Winter is a wonderful time of the year that has the power to add incredible beauty to any landscape and also offers a plethora of seasonal activities to look forward to. I’m sure that my winter rich Midwestern upbringing has conditioned me to enjoy it, and in light of my current home’s paltry trace amounts, yearn for it. However, putting up with winter in Japan is completely different and can really sap the enjoyment and appreciation from the season.
The way that I would describe a Michigan winter to people is here is ‘much colder, but much easier’. When I tell my friends and coworkers that I wake up in the morning to temperatures as low as 25°C they shudder, for here they would probably die. What many people in the western world grow up taking for granted is the luxury of central heating and the miraculous ability to command the ambient temperature of a room. Not only a room, but every room!
Houses in Japan do not have such features and in the the northernmost regions (where just the other day blizzards froze 9 communting people to death) they rely on only radiators. To those of us in the south with more manageable winters the temperatures tends to hover at about 0°C, but we have little to combat the chill. I’m almost always wearing a proper jacket around the house and getting out of the hot shower is horrid.
The Japanese populace tends to rely on kerosene heaters and a kotatsu to fend off the cold, in only a single room or two of the house. I really like using the kerosene heater and even my small one is plenty for the one room that I tend to spend most of my time in. Plus, the cost of keeping me comfortable is only about five dollars a week. A kotatsu is a table skirted with a blanket and equipped with a heater that keeps people’s legs toasty. I don’t really enjoy sitting on the floor for any extended period of time, and since the warmth makes you lazy and unable to accomplish anything, it never makes it out of my closet (hence the use of Google Image search).
Nice, but incapacitating.
The part of a Japanese winter that can make it so much harder is the inescapable cold. Not only is the house cold, but so too are the classrooms at school. My school having heating at all is a luxury – most schools are at the full mercy of the seasons. Seeing my own breath while navigating the rows of desks is commonplace, and especially so while walking the halls. Not only this, but the windows are often thrown wide open to improve air circulation and remove sickness, supposedly. Now while I will happily confess to how ridiculous this practice seems to me, they appear to be learning just fine despite it. I really have no sympathy for anyone who complains about the temperature of a room.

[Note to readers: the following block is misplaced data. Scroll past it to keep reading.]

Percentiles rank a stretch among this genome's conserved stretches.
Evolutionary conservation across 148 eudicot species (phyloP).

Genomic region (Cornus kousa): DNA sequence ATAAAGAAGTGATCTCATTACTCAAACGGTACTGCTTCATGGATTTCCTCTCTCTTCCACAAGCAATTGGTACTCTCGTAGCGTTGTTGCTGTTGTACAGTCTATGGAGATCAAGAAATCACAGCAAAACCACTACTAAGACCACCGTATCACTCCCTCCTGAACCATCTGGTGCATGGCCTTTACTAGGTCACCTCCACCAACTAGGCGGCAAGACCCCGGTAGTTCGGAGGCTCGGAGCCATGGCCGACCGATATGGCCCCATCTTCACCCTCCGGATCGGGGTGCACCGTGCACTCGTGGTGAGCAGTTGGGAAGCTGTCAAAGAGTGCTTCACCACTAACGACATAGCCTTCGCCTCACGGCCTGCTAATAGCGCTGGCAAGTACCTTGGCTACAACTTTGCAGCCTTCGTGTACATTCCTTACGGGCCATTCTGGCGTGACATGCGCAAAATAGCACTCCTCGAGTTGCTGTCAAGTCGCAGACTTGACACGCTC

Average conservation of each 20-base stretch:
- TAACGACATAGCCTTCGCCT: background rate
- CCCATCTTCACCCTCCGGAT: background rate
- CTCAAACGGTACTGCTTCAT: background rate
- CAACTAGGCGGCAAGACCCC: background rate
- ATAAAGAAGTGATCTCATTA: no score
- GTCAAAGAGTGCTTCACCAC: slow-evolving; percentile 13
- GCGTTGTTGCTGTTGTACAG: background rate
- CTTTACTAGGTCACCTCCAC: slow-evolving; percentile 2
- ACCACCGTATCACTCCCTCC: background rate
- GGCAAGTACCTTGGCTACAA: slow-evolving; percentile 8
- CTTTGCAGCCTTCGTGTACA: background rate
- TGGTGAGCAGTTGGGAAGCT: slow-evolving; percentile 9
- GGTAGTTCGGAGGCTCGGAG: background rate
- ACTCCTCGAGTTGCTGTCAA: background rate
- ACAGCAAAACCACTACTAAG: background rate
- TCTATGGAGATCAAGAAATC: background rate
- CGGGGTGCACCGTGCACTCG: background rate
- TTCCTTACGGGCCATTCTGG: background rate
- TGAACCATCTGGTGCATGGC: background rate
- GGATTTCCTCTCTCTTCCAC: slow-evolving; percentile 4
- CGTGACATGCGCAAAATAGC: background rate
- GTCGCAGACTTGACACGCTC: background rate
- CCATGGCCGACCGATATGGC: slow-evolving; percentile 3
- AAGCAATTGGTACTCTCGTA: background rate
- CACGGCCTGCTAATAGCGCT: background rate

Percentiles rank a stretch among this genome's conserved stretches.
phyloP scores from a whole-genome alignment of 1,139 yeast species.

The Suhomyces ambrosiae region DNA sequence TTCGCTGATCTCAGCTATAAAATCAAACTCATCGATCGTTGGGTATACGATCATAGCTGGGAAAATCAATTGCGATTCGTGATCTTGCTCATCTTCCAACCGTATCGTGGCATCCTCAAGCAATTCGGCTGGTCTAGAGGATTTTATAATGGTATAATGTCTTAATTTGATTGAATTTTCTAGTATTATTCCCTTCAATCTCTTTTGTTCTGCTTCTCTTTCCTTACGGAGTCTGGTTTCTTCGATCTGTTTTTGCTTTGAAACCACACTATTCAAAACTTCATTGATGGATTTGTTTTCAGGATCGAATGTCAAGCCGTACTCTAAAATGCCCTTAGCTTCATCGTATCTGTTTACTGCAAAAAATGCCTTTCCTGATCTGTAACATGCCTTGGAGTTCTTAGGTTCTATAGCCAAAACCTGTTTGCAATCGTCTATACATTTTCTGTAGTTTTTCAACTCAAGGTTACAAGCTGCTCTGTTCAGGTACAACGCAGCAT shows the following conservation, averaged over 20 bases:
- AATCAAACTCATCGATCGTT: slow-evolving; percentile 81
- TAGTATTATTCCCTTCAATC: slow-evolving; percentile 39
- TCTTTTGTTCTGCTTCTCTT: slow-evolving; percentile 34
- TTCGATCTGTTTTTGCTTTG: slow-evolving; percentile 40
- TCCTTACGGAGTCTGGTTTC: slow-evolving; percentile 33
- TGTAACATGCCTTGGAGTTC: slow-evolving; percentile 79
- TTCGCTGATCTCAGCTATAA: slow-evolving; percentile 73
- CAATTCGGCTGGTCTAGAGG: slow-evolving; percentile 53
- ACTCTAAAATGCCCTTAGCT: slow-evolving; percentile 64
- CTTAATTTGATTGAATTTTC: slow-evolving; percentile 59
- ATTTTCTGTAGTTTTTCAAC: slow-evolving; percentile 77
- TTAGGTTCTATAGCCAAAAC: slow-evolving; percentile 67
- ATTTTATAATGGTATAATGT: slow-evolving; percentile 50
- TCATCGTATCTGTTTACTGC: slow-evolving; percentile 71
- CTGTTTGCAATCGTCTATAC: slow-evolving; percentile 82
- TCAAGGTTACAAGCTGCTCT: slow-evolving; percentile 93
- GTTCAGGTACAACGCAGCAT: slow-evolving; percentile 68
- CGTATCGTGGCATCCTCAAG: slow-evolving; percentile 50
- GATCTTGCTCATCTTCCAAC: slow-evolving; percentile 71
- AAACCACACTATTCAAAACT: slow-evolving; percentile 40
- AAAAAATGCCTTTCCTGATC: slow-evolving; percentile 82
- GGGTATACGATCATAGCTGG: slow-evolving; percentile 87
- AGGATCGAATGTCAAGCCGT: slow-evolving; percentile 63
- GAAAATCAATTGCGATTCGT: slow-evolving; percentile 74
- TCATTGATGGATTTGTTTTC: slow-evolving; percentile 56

Like pups nuzzling into the bosom of their mother, students huddle around between classes. The water on top simmers to humidify the air. (stock photo)
One other wintertime thing that always accompanies the season is the spread of ‘influenza’ that seems to cripple the Japanese; students are always going to or staying home because of it. There are two primary problems present here. Firstly, we most certainly looking at a terminology problem. People can die from the flu and it is generally accompanied by vomiting and diarrhea, not just stuffy noses and half-degree fevers as are experienced here. The other problem lies in the caution that the Japanese people apply liberally to everything, generally throwing out reason and logic along the way. Every student that goes to the school nurse gets exactly what they want, whether it be a bed to sleep in or a phone call to get home. It seems as if in their mind they see no difference between a flu and cold, nor do they distinguish actually sickness from inconvenience of a cough. Honestly, if 10 or 15 students from a single class were out sick with influenza, it would be a much larger problem. I assume that the students just lie because they can stay home without anyone questioning it. At the very least, it may be worth reassessing the merits of leaving the classroom windows gaping.
This is a common sight in Japan, but especially during the winter. Masks are worn both out of consideration of peers and prevention. I’m skeptical of their effectiveness. (stock photo)
I would certainly say that the western practice of climate control is the most comfortable. It is however undeniably energy inefficient to have such a system running throughout the whole house 24 hours a day, whether people are there to enjoy it or not. Having spent four winters here in Japan, I can now truly appreciate the merits of stripping down to my skivvies as soon as I walk in the door, but also the wasteful nature of it. I am basically comfortable in my cold Japanese house and take no bother to spending my evenings occupying just one room of my house. I expect that I will take some of that resilience with me to my next abode, but will likely have to part with the luxury or 30 dollar a month winter heating bills. Fortunately the winter seems to be winding down and warmer days of spring are starting to be intermittent.